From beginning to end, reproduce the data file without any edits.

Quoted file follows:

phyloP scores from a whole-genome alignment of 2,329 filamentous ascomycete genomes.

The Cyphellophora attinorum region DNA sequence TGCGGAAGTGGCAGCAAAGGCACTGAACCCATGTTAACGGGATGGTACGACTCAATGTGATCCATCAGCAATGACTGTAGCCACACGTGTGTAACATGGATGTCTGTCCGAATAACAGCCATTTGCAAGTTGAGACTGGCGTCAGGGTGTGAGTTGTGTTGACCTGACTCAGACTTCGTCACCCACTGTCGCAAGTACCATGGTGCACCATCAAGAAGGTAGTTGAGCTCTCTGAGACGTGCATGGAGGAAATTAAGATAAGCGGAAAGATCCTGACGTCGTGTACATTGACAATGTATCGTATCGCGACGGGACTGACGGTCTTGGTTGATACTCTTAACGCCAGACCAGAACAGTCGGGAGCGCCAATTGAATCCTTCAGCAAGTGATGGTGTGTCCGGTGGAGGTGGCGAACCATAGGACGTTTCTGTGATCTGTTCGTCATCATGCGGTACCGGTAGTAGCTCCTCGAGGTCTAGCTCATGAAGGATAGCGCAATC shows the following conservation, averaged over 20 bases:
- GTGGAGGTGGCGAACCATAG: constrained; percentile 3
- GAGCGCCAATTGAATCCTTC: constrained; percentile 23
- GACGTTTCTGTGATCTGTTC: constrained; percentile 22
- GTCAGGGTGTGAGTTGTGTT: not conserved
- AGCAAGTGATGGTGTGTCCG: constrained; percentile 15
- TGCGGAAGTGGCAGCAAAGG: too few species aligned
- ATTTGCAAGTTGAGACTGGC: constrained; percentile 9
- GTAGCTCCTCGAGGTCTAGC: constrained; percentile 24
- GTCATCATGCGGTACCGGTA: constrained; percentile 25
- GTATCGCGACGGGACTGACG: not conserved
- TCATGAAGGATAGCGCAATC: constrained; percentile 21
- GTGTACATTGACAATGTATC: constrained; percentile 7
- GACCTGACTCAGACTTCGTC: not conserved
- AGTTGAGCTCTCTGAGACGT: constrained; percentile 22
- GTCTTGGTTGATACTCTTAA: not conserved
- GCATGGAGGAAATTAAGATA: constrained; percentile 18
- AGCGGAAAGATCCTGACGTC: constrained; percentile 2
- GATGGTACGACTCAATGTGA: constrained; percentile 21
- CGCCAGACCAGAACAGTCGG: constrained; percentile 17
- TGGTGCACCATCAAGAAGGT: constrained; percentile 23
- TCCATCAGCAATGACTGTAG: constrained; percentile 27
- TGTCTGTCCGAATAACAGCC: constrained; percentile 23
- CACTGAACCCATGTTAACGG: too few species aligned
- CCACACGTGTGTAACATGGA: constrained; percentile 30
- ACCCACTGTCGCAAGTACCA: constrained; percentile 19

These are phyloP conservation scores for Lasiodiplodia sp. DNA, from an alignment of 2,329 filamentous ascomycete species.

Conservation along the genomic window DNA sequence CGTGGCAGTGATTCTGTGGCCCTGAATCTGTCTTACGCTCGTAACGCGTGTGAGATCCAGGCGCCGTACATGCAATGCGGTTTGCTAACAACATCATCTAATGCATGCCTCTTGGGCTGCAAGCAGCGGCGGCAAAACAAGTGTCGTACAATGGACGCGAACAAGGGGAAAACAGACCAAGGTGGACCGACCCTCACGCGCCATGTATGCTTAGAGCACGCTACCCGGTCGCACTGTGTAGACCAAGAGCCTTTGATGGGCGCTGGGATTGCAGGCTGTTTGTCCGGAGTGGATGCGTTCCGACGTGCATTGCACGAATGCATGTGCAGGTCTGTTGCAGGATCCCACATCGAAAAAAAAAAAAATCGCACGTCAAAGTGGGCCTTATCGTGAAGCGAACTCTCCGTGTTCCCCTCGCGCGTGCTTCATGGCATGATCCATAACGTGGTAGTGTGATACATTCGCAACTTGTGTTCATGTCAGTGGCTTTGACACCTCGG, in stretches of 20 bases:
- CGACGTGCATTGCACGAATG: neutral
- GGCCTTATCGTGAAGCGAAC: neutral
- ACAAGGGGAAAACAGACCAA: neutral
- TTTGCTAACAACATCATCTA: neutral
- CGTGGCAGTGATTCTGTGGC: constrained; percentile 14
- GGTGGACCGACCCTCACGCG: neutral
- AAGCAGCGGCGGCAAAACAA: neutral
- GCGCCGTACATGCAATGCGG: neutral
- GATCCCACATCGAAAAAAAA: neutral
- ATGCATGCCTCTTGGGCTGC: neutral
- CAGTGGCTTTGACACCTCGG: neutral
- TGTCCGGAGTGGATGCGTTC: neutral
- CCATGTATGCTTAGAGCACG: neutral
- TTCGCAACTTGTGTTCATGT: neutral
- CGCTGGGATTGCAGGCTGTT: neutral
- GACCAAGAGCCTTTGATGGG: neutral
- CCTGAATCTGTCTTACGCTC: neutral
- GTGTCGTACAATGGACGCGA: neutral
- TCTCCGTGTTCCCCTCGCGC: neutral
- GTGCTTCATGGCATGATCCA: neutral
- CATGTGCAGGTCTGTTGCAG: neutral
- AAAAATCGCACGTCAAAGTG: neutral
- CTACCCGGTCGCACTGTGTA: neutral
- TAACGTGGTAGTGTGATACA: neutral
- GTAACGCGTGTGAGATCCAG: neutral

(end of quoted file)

phyloP scores from a whole-genome alignment of 2,329 filamentous ascomycete genomes.

The Cyphellophora attinorum region DNA sequence TGCGGAAGTGGCAGCAAAGGCACTGAACCCATGTTAACGGGATGGTACGACTCAATGTGATCCATCAGCAATGACTGTAGCCACACGTGTGTAACATGGATGTCTGTCCGAATAACAGCCATTTGCAAGTTGAGACTGGCGTCAGGGTGTGAGTTGTGTTGACCTGACTCAGACTTCGTCACCCACTGTCGCAAGTACCATGGTGCACCATCAAGAAGGTAGTTGAGCTCTCTGAGACGTGCATGGAGGAAATTAAGATAAGCGGAAAGATCCTGACGTCGTGTACATTGACAATGTATCGTATCGCGACGGGACTGACGGTCTTGGTTGATACTCTTAACGCCAGACCAGAACAGTCGGGAGCGCCAATTGAATCCTTCAGCAAGTGATGGTGTGTCCGGTGGAGGTGGCGAACCATAGGACGTTTCTGTGATCTGTTCGTCATCATGCGGTACCGGTAGTAGCTCCTCGAGGTCTAGCTCATGAAGGATAGCGCAATC shows the following conservation, averaged over 20 bases:
- GTGGAGGTGGCGAACCATAG: constrained; percentile 3
- GAGCGCCAATTGAATCCTTC: constrained; percentile 23
- GACGTTTCTGTGATCTGTTC: constrained; percentile 22
- GTCAGGGTGTGAGTTGTGTT: not conserved
- AGCAAGTGATGGTGTGTCCG: constrained; percentile 15
- TGCGGAAGTGGCAGCAAAGG: too few species aligned
- ATTTGCAAGTTGAGACTGGC: constrained; percentile 9
- GTAGCTCCTCGAGGTCTAGC: constrained; percentile 24
- GTCATCATGCGGTACCGGTA: constrained; percentile 25
- GTATCGCGACGGGACTGACG: not conserved
- TCATGAAGGATAGCGCAATC: constrained; percentile 21
- GTGTACATTGACAATGTATC: constrained; percentile 7
- GACCTGACTCAGACTTCGTC: not conserved
- AGTTGAGCTCTCTGAGACGT: constrained; percentile 22
- GTCTTGGTTGATACTCTTAA: not conserved
- GCATGGAGGAAATTAAGATA: constrained; percentile 18
- AGCGGAAAGATCCTGACGTC: constrained; percentile 2
- GATGGTACGACTCAATGTGA: constrained; percentile 21
- CGCCAGACCAGAACAGTCGG: constrained; percentile 17
- TGGTGCACCATCAAGAAGGT: constrained; percentile 23
- TCCATCAGCAATGACTGTAG: constrained; percentile 27
- TGTCTGTCCGAATAACAGCC: constrained; percentile 23
- CACTGAACCCATGTTAACGG: too few species aligned
- CCACACGTGTGTAACATGGA: constrained; percentile 30
- ACCCACTGTCGCAAGTACCA: constrained; percentile 19

These are phyloP conservation scores for Lasiodiplodia sp. DNA, from an alignment of 2,329 filamentous ascomycete species.

Conservation along the genomic window DNA sequence CGTGGCAGTGATTCTGTGGCCCTGAATCTGTCTTACGCTCGTAACGCGTGTGAGATCCAGGCGCCGTACATGCAATGCGGTTTGCTAACAACATCATCTAATGCATGCCTCTTGGGCTGCAAGCAGCGGCGGCAAAACAAGTGTCGTACAATGGACGCGAACAAGGGGAAAACAGACCAAGGTGGACCGACCCTCACGCGCCATGTATGCTTAGAGCACGCTACCCGGTCGCACTGTGTAGACCAAGAGCCTTTGATGGGCGCTGGGATTGCAGGCTGTTTGTCCGGAGTGGATGCGTTCCGACGTGCATTGCACGAATGCATGTGCAGGTCTGTTGCAGGATCCCACATCGAAAAAAAAAAAAATCGCACGTCAAAGTGGGCCTTATCGTGAAGCGAACTCTCCGTGTTCCCCTCGCGCGTGCTTCATGGCATGATCCATAACGTGGTAGTGTGATACATTCGCAACTTGTGTTCATGTCAGTGGCTTTGACACCTCGG, in stretches of 20 bases:
- CGACGTGCATTGCACGAATG: neutral
- GGCCTTATCGTGAAGCGAAC: neutral
- ACAAGGGGAAAACAGACCAA: neutral
- TTTGCTAACAACATCATCTA: neutral
- CGTGGCAGTGATTCTGTGGC: constrained; percentile 14
- GGTGGACCGACCCTCACGCG: neutral
- AAGCAGCGGCGGCAAAACAA: neutral
- GCGCCGTACATGCAATGCGG: neutral
- GATCCCACATCGAAAAAAAA: neutral
- ATGCATGCCTCTTGGGCTGC: neutral
- CAGTGGCTTTGACACCTCGG: neutral
- TGTCCGGAGTGGATGCGTTC: neutral
- CCATGTATGCTTAGAGCACG: neutral
- TTCGCAACTTGTGTTCATGT: neutral
- CGCTGGGATTGCAGGCTGTT: neutral
- GACCAAGAGCCTTTGATGGG: neutral
- CCTGAATCTGTCTTACGCTC: neutral
- GTGTCGTACAATGGACGCGA: neutral
- TCTCCGTGTTCCCCTCGCGC: neutral
- GTGCTTCATGGCATGATCCA: neutral
- CATGTGCAGGTCTGTTGCAG: neutral
- AAAAATCGCACGTCAAAGTG: neutral
- CTACCCGGTCGCACTGTGTA: neutral
- TAACGTGGTAGTGTGATACA: neutral
- GTAACGCGTGTGAGATCCAG: neutral